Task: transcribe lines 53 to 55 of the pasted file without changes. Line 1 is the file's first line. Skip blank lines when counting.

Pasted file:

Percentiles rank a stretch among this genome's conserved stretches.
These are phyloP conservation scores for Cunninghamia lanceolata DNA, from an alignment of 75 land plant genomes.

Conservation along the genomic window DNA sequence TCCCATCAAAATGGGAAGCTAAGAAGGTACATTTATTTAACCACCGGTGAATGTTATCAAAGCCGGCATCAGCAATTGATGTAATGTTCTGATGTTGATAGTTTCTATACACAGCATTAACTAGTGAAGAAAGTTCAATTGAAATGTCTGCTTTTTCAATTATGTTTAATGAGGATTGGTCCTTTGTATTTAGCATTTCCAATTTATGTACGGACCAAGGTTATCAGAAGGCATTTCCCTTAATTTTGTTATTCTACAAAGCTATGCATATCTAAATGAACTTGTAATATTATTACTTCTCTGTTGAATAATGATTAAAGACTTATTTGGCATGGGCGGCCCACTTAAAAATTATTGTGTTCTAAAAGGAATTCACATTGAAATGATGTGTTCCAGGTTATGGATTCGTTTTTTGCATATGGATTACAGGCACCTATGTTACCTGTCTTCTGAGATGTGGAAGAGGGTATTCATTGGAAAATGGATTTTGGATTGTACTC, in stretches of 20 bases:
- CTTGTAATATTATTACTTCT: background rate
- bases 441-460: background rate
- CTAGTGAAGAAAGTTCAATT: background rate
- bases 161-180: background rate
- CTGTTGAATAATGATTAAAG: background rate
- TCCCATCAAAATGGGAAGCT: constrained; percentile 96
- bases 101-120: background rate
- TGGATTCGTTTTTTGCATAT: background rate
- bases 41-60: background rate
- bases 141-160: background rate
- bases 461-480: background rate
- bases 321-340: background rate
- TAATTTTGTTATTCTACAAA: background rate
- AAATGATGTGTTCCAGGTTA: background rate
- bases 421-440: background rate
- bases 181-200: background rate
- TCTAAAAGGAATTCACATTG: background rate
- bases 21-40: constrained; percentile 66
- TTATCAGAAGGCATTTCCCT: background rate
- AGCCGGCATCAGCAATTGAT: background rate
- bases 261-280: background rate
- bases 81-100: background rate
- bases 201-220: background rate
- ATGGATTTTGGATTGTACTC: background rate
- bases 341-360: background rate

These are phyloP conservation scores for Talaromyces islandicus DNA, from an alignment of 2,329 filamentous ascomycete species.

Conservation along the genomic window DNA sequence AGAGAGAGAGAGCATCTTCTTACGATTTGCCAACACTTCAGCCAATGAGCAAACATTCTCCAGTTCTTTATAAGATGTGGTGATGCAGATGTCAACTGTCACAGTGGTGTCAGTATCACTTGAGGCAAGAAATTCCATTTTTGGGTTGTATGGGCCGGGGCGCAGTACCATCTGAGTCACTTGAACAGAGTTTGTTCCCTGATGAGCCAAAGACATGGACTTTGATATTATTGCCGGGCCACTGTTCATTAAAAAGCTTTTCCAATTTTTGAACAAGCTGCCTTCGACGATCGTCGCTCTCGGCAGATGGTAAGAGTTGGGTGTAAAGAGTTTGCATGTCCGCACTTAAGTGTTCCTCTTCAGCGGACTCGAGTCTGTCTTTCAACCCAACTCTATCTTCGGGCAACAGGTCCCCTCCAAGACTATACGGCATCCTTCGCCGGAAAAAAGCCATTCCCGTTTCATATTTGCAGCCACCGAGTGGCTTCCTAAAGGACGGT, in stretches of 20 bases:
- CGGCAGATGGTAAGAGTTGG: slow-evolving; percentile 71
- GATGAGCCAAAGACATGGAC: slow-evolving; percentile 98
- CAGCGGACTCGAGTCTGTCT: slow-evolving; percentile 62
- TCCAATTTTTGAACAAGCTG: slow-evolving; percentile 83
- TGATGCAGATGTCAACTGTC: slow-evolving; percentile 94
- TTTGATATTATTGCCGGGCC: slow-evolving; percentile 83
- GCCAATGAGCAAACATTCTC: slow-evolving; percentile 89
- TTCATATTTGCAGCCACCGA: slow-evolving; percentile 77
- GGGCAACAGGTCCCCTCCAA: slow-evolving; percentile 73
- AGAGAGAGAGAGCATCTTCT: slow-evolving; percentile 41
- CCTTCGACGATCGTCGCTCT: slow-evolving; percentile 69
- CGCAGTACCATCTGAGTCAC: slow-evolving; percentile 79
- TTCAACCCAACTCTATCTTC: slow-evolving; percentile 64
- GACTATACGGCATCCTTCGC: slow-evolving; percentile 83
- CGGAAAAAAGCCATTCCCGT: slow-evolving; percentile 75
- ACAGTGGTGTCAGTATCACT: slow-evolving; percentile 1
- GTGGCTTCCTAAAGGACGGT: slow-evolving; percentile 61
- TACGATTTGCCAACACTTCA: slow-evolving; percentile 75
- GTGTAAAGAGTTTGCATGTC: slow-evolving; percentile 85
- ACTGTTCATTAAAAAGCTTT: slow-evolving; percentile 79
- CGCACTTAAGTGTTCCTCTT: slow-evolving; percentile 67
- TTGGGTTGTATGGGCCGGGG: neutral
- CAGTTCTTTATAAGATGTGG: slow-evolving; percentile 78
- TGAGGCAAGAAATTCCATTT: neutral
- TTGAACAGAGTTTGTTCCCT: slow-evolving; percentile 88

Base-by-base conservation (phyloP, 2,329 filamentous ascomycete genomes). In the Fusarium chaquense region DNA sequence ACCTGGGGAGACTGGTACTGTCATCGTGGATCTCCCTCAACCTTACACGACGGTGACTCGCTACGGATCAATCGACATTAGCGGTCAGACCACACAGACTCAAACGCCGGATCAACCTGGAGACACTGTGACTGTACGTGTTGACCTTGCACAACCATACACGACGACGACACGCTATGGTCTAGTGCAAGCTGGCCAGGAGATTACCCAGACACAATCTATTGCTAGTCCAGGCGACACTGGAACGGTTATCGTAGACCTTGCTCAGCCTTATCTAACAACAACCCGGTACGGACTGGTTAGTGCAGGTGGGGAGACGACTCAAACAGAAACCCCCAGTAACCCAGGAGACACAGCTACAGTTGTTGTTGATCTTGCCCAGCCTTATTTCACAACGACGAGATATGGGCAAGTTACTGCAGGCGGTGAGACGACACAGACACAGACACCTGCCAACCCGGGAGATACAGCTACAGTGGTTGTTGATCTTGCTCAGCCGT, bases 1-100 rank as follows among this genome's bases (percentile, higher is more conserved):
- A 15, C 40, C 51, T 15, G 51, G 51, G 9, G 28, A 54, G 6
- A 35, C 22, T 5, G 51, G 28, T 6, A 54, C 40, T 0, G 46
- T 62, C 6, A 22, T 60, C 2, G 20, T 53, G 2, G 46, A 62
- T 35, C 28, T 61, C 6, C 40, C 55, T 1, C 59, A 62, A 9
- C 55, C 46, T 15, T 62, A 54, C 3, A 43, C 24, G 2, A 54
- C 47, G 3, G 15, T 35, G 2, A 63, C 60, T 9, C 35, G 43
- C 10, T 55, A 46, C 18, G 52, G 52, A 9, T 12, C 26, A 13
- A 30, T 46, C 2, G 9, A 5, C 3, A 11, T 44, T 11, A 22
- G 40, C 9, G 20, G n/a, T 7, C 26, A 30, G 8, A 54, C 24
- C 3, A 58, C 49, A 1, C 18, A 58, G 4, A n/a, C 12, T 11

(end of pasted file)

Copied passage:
- CAGTTCTTTATAAGATGTGG: slow-evolving; percentile 78
- TGAGGCAAGAAATTCCATTT: neutral
- TTGAACAGAGTTTGTTCCCT: slow-evolving; percentile 88